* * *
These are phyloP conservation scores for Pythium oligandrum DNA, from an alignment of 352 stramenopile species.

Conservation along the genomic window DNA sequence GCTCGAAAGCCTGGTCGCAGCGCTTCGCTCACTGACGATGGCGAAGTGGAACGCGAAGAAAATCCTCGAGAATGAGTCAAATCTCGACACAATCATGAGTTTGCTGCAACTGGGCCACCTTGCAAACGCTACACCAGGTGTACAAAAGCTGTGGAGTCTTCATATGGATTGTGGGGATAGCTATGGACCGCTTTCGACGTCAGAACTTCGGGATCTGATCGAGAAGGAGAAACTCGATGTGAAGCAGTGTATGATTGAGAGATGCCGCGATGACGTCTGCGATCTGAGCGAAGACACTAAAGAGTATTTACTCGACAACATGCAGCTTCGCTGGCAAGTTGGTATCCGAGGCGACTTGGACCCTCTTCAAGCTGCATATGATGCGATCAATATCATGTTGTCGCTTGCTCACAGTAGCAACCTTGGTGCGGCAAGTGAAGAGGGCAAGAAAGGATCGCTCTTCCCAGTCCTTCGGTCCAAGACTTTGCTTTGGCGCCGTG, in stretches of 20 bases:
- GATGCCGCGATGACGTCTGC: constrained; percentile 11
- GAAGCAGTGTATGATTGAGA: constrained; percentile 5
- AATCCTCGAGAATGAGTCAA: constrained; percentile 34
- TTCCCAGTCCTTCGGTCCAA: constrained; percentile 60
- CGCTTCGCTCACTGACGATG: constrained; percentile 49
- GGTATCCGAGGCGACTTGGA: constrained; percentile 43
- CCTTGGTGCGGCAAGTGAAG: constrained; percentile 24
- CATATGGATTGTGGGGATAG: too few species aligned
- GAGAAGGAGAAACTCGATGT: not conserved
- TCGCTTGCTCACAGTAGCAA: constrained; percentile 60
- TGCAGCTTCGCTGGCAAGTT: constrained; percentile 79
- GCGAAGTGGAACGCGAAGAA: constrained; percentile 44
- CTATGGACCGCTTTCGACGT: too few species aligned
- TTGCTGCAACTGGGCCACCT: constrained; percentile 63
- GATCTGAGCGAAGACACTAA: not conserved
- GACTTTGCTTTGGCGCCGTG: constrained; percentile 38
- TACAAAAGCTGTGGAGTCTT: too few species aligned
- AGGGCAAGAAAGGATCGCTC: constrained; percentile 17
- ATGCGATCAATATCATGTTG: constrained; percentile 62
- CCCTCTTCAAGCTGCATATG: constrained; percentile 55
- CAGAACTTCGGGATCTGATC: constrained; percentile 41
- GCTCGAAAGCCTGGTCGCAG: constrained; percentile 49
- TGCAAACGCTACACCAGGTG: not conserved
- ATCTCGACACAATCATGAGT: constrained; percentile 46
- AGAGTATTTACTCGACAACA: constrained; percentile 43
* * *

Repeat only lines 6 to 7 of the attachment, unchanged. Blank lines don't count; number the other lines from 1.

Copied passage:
- TTCCCAGTCCTTCGGTCCAA: constrained; percentile 60
- CGCTTCGCTCACTGACGATG: constrained; percentile 49